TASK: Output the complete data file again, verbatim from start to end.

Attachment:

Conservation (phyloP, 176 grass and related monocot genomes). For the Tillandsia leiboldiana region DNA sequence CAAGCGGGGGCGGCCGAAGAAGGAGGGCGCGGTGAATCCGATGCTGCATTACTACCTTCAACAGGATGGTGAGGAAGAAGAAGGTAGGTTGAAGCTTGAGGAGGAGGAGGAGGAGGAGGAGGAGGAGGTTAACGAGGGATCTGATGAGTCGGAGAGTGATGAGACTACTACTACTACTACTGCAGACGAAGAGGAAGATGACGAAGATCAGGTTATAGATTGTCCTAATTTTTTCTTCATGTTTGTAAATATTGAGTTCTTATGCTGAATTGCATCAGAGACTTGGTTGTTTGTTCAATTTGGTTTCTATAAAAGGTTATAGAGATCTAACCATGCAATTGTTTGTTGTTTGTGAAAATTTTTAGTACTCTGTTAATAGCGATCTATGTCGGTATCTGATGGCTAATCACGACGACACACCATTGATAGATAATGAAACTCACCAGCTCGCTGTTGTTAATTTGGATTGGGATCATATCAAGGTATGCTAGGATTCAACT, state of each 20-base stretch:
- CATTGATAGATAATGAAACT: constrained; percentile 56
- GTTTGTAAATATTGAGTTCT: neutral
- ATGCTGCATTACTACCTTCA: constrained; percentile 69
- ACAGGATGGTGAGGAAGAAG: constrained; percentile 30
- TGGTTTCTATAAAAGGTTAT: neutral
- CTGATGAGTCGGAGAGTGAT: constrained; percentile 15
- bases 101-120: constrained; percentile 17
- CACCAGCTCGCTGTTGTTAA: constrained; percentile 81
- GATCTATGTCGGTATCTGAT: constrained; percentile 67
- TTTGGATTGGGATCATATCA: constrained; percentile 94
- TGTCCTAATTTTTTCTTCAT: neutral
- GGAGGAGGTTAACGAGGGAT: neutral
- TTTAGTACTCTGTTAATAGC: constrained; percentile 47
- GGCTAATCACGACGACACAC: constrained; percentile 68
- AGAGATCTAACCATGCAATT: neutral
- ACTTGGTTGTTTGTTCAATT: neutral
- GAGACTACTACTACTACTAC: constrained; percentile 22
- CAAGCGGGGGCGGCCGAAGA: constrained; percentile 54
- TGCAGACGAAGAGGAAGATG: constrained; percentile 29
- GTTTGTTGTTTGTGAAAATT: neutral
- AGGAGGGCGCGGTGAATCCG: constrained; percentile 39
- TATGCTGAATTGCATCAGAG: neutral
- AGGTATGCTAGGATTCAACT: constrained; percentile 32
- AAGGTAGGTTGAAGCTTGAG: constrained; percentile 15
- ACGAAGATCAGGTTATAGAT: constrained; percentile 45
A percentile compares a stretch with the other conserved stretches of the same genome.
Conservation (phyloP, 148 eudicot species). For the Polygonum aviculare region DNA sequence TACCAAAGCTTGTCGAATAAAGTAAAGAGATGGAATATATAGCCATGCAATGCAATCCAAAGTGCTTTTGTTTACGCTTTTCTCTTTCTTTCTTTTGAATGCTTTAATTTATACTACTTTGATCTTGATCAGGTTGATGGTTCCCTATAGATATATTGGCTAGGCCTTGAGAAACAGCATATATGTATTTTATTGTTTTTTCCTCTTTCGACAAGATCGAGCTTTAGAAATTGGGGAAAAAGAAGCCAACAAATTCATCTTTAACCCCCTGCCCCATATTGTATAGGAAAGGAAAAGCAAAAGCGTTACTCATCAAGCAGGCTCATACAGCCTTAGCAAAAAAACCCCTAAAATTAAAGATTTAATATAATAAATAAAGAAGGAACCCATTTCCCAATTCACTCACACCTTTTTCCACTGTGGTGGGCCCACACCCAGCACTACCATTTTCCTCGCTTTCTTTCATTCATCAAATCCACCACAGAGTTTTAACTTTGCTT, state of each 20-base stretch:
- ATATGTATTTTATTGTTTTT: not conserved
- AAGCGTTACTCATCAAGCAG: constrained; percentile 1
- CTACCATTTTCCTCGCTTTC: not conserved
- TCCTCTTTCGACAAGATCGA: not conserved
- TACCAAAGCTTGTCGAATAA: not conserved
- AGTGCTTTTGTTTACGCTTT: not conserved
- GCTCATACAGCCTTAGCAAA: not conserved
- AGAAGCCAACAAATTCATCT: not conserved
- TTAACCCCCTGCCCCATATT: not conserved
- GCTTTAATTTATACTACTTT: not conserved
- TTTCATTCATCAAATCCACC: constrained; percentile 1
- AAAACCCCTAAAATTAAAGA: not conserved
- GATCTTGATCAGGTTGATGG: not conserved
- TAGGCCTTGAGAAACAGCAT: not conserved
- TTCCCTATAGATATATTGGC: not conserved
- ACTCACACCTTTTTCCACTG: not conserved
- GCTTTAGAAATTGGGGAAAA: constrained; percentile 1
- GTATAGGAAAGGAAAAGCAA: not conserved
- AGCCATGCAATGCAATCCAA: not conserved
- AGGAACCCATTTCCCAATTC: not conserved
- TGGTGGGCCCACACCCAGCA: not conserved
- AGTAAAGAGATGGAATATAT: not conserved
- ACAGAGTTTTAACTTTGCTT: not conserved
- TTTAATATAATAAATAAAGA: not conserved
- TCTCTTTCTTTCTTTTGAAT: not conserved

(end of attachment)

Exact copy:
Conservation (phyloP, 176 grass and related monocot genomes). For the Tillandsia leiboldiana region DNA sequence CAAGCGGGGGCGGCCGAAGAAGGAGGGCGCGGTGAATCCGATGCTGCATTACTACCTTCAACAGGATGGTGAGGAAGAAGAAGGTAGGTTGAAGCTTGAGGAGGAGGAGGAGGAGGAGGAGGAGGAGGTTAACGAGGGATCTGATGAGTCGGAGAGTGATGAGACTACTACTACTACTACTGCAGACGAAGAGGAAGATGACGAAGATCAGGTTATAGATTGTCCTAATTTTTTCTTCATGTTTGTAAATATTGAGTTCTTATGCTGAATTGCATCAGAGACTTGGTTGTTTGTTCAATTTGGTTTCTATAAAAGGTTATAGAGATCTAACCATGCAATTGTTTGTTGTTTGTGAAAATTTTTAGTACTCTGTTAATAGCGATCTATGTCGGTATCTGATGGCTAATCACGACGACACACCATTGATAGATAATGAAACTCACCAGCTCGCTGTTGTTAATTTGGATTGGGATCATATCAAGGTATGCTAGGATTCAACT, state of each 20-base stretch:
- CATTGATAGATAATGAAACT: constrained; percentile 56
- GTTTGTAAATATTGAGTTCT: neutral
- ATGCTGCATTACTACCTTCA: constrained; percentile 69
- ACAGGATGGTGAGGAAGAAG: constrained; percentile 30
- TGGTTTCTATAAAAGGTTAT: neutral
- CTGATGAGTCGGAGAGTGAT: constrained; percentile 15
- bases 101-120: constrained; percentile 17
- CACCAGCTCGCTGTTGTTAA: constrained; percentile 81
- GATCTATGTCGGTATCTGAT: constrained; percentile 67
- TTTGGATTGGGATCATATCA: constrained; percentile 94
- TGTCCTAATTTTTTCTTCAT: neutral
- GGAGGAGGTTAACGAGGGAT: neutral
- TTTAGTACTCTGTTAATAGC: constrained; percentile 47
- GGCTAATCACGACGACACAC: constrained; percentile 68
- AGAGATCTAACCATGCAATT: neutral
- ACTTGGTTGTTTGTTCAATT: neutral
- GAGACTACTACTACTACTAC: constrained; percentile 22
- CAAGCGGGGGCGGCCGAAGA: constrained; percentile 54
- TGCAGACGAAGAGGAAGATG: constrained; percentile 29
- GTTTGTTGTTTGTGAAAATT: neutral
- AGGAGGGCGCGGTGAATCCG: constrained; percentile 39
- TATGCTGAATTGCATCAGAG: neutral
- AGGTATGCTAGGATTCAACT: constrained; percentile 32
- AAGGTAGGTTGAAGCTTGAG: constrained; percentile 15
- ACGAAGATCAGGTTATAGAT: constrained; percentile 45
A percentile compares a stretch with the other conserved stretches of the same genome.
Conservation (phyloP, 148 eudicot species). For the Polygonum aviculare region DNA sequence TACCAAAGCTTGTCGAATAAAGTAAAGAGATGGAATATATAGCCATGCAATGCAATCCAAAGTGCTTTTGTTTACGCTTTTCTCTTTCTTTCTTTTGAATGCTTTAATTTATACTACTTTGATCTTGATCAGGTTGATGGTTCCCTATAGATATATTGGCTAGGCCTTGAGAAACAGCATATATGTATTTTATTGTTTTTTCCTCTTTCGACAAGATCGAGCTTTAGAAATTGGGGAAAAAGAAGCCAACAAATTCATCTTTAACCCCCTGCCCCATATTGTATAGGAAAGGAAAAGCAAAAGCGTTACTCATCAAGCAGGCTCATACAGCCTTAGCAAAAAAACCCCTAAAATTAAAGATTTAATATAATAAATAAAGAAGGAACCCATTTCCCAATTCACTCACACCTTTTTCCACTGTGGTGGGCCCACACCCAGCACTACCATTTTCCTCGCTTTCTTTCATTCATCAAATCCACCACAGAGTTTTAACTTTGCTT, state of each 20-base stretch:
- ATATGTATTTTATTGTTTTT: not conserved
- AAGCGTTACTCATCAAGCAG: constrained; percentile 1
- CTACCATTTTCCTCGCTTTC: not conserved
- TCCTCTTTCGACAAGATCGA: not conserved
- TACCAAAGCTTGTCGAATAA: not conserved
- AGTGCTTTTGTTTACGCTTT: not conserved
- GCTCATACAGCCTTAGCAAA: not conserved
- AGAAGCCAACAAATTCATCT: not conserved
- TTAACCCCCTGCCCCATATT: not conserved
- GCTTTAATTTATACTACTTT: not conserved
- TTTCATTCATCAAATCCACC: constrained; percentile 1
- AAAACCCCTAAAATTAAAGA: not conserved
- GATCTTGATCAGGTTGATGG: not conserved
- TAGGCCTTGAGAAACAGCAT: not conserved
- TTCCCTATAGATATATTGGC: not conserved
- ACTCACACCTTTTTCCACTG: not conserved
- GCTTTAGAAATTGGGGAAAA: constrained; percentile 1
- GTATAGGAAAGGAAAAGCAA: not conserved
- AGCCATGCAATGCAATCCAA: not conserved
- AGGAACCCATTTCCCAATTC: not conserved
- TGGTGGGCCCACACCCAGCA: not conserved
- AGTAAAGAGATGGAATATAT: not conserved
- ACAGAGTTTTAACTTTGCTT: not conserved
- TTTAATATAATAAATAAAGA: not conserved
- TCTCTTTCTTTCTTTTGAAT: not conserved